treatment of pertussis, WBC ≥30,000 cells/microL at the time of presentation and rapid
rise of WBC to ≥30,000 cells/microL (mean five days after onset of cough) were
associated with increased severity and death [34]. (See 'Complications' below.)

Radiographic findings — In uncomplicated pertussis, chest radiographs may be normal


or demonstrate subtle abnormalities, such as peribronchial cuffing, perihilar infiltrates, or
atelectasis, but these findings are nonspecific.
Complications — The most common complications of pertussis infection include apnea,
pneumonia, and weight loss secondary to feeding difficulties and posttussive vomiting
[10,23]. These complications are more common in infants. Other complications include
seizures, encephalopathy, death, difficulty sleeping, pneumothorax, epistaxis,
subconjunctival hemorrhage, subdural hematoma, rectal prolapse, urinary incontinence,
and rib fracture [10,33,65-68].

In a multicenter surveillance study that included 2137 cases of culture confirmed


pertussis in unvaccinated outpatients (80 percent were <6 years), the overall
complication rate was 6 percent, but among infants younger than six months, the
complication rate was 24 percent [23]. In a retrospective cohort from a single institution,
complications occurred in 37 percent of infants younger than six months who were
hospitalized with pertussis [69]. Age <60 days, cough duration <7 days, history of color
change, parenteral intervention for apnea, and the need for oxygen in the emergency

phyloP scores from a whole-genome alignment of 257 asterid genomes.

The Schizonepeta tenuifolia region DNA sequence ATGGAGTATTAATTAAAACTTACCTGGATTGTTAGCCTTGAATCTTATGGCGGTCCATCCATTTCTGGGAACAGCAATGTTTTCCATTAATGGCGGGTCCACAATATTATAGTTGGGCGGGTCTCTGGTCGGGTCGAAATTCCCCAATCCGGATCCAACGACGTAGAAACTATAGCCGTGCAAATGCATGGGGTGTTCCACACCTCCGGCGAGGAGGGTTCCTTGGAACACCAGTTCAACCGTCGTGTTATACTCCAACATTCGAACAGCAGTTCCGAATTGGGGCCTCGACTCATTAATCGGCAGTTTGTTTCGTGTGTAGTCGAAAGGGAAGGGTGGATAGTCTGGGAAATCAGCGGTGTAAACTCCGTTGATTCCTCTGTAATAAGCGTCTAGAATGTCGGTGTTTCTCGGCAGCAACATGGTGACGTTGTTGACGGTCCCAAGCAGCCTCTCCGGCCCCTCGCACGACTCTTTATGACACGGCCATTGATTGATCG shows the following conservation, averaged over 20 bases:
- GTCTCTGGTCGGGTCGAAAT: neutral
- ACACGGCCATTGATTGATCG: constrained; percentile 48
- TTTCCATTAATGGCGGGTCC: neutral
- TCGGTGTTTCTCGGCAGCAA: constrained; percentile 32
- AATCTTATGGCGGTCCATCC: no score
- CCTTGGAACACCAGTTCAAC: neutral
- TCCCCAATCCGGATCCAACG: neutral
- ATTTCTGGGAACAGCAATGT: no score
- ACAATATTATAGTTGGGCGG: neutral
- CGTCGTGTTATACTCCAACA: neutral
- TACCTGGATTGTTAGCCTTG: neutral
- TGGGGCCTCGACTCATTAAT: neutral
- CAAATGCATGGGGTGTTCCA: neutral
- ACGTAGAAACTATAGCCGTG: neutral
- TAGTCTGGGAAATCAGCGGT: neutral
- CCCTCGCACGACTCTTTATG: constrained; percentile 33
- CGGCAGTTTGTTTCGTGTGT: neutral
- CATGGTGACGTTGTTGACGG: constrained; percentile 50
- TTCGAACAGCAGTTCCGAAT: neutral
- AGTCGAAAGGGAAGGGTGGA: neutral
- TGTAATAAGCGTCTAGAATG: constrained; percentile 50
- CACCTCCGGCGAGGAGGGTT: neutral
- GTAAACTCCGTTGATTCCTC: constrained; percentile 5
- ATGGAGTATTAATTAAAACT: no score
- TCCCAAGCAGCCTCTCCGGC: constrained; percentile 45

department were associated with increased risk of complications.

● Apnea – Apnea occurs almost exclusively in infants, primarily those younger than
six months [23,24,45]. Apnea usually is associated with a paroxysm of coughing but
also occurs spontaneously, perhaps related to vagal stimulation [70,71]. In infants,
apnea may be the only manifestation of pertussis infection.

In a 2010 outbreak that included 968 cases of probable/confirmed pertussis, apnea


occurred in 26 percent of infants <6 months, 14 percent of infants 6 to 12 months,
and 8 percent of children 1 to 5 years [24].

● Pneumonia – Pneumonia (infection of the lung parenchyma) is one of the most


frequent complications of pertussis [23,33,42,45,46].

Primary B. pertussis pneumonia is associated with extreme leukocytosis (eg,


>60,000 cells/microL), pulmonary hypertension, and increased mortality, particularly
in young infants [31,62,72]. The pathologic findings of fatal B. pertussis infection
were evaluated in an autopsy study of 15 infants ≤4 months of age who had
polymerase chain reaction (PCR)- or culture-confirmed B. pertussis pneumonia; 12
of the infants had evidence of pulmonary hypertension [62]. Histopathologic
examination of respiratory tissue revealed evidence of necrotizing bronchiolitis,
intra-alveolar hemorrhage, and fibrinous edema. There were abundant leukocytes
and extracellular Bordetella in the cilia of the respiratory tract, and intracellular
bacteria and antigens in alveolar macrophages and ciliated epithelium. In a case-
control study designed to identify predictors of death in cases of fatal pertussis,
pneumonia more predictive of mortality than apnea [31].

● Seizures and encephalopathy – New-onset seizures occur in 1 to 2 percent of


infants and young children with pertussis [42,45,46]. The incidence of
encephalopathy is <1 percent. Pertussis appears to be associated with an increased
risk of epilepsy, but the absolute risk is low. In a population-based cohort in
Denmark, the 10-year cumulative incidence of epilepsy was 1.7 percent (95% CI 1.4-
2.1) among children with a hospital diagnosis of pertussis compared with 0.9
percent (95% CI 0.8-1.0) in the matched comparison group without pertussis [73].
(See "Seizures and epilepsy in children: Classification, etiology, and clinical features",
section on 'Etiology'.)

In a 2010 outbreak, seizures occurred in 2 of 51 children hospitalized with pertussis


(both young infants); one of the infants also had encephalopathy [24].

● Death – Most deaths from pertussis occur in infants younger than six months of